The PLB 92 is loaded by the PLB Address Register 88 with the characters to be printed. The BIB 94 contains an electronic image of the characters on the type band and continuously outputs the digital value of the character adjacent the next hammer to be fired. The character data are read from the PLB and BIB each even and odd cycle and compared. An Initiate Fire signal is generated by comparator 96 when there is a match. This match indicates that the character on the type carrier to be typed at a specific hammer position is opposite that specific position. In accordance with the present invention, the first (turn-on) delay value is interposed between the generation of the Initiate Fire signal and the actual firing hammer. A comparator 96 compares the output of BIB 94, which represents the current position of a particular type face on the type carrier, to the output of PLB 92. A match or affirmative comparison produces the Initiate Fire signal which indicates that the next hammer position in this sub-scan is ready to be fired. This Initiate Fire signal is used to gate the hammer address data from HAT 86 through AND gate 98 and into either an even or odd pair of RAMs, depending upon whether an even or odd cycle is present, at RAM storage locations generated by the ADDERS 76, 78, 80 and 82. The timing diagram in FIG. 4 depicts the interrelationships among the aforementioned timing signals which occur during each even and odd cycle.

An example using hypothetical delay values for a specific character will illustrate the operation of the control system. Suppose the character to be printed is an "A" at hammer position (address) "10" which happens to have a corresponding first (hammer fire) delay value of "50" and a second delay value (Terminate Fire Time) of "100". Assume the corresponding address register is currently at a RAM location or address "75". Upon the occurrence of a match (Initiate Fire signal), the hammer address "10" is stored in a set RAM at storage location (50+75=125) and in the reset RAM storage location (100+75=175). Each RAM storage location is incrementally accessed by the address register. When the address register equals (125), the set RAM will read out the hammer address signal corresponding to hammer position "10" which is decoded by set decoder 20 which outputs a set pulse to a latch 21, causing a hammer driver circuit 14 to fire hammer position number "10". When the address register reaches (175), the reset RAM will read out the hammer address signal corresponding to hammer position "10" which is then decoded by reset decoder 22 which outputs a reset pulse to a latch 21, causing a driver circuit 14 to terminate the firing of hammer number 10.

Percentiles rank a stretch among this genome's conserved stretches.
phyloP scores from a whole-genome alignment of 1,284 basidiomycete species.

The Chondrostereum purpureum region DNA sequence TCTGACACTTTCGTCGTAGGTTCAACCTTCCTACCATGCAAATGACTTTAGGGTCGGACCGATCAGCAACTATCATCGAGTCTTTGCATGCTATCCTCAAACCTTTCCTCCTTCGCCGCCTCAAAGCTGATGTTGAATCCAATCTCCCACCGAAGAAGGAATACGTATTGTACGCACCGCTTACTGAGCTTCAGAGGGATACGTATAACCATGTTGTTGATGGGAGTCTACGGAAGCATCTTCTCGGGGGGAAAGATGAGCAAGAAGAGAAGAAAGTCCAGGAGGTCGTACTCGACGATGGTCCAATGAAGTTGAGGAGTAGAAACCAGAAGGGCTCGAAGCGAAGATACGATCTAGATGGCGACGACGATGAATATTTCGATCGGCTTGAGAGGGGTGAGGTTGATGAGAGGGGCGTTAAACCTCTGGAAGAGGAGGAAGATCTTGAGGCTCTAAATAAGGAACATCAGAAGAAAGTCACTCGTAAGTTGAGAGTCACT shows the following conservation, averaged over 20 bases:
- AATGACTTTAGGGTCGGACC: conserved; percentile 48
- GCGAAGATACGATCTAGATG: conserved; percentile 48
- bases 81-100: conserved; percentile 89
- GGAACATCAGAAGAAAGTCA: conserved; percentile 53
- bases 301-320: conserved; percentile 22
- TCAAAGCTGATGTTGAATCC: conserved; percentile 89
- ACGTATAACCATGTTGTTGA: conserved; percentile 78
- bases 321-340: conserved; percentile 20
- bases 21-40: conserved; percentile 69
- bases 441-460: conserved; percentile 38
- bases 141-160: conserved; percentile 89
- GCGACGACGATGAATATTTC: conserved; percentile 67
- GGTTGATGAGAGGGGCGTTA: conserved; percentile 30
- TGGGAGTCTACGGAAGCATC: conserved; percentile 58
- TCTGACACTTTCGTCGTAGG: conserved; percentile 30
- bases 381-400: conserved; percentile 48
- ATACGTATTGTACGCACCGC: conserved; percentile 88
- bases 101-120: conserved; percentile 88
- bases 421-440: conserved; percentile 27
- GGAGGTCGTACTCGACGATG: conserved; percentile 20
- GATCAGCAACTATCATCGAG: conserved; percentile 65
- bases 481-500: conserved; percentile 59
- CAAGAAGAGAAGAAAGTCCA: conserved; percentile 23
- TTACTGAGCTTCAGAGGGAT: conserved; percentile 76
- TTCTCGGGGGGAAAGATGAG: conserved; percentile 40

In another embodiment (FIG. 5) for use with a slower printer speed and logic/memory speed, each option time (necessarily longer than either the even or odd option cycle of the preferred embodiment) is divided into a read and write cycle. The requirement of an even and odd cycle, and pairs of even and odd RAMs is eliminated when the printer speed is reduced. With shorter option times, limited logic memory speeds necessitate that one pair of RAMs read out hammer addresses while the other pair stores hammer addresses. Longer option times permit a RAM first to read out a hammer address and then store a hammer address, within a single option time.

The clock 23 provides five clock outputs T0 -T4 corresponding to the read cycle and five outputs T5 -T9 for the write cycle. These outputs are then passed through corresponding dividers 100, 102 which generate the requisite number of timing pulses to operate the system during a read and write cycle. One set R/W RAM 104 and one reset R/W RAM 106 replace the four RAMs 24, 26, 28, 30. One address 108 replaces the even and odd address registers 32, 34. A hammer address signal is incrementally read from both the set and the reset RAMs during the first half of the option time (read cycle), and a hammer address is stored in both the set and reset RAMs during the second half (write cycle). Thus, both RAMs are simultaneously addressed twice during each option time (once to read out a hammer address and once to store a hammer address) to fire one hammer.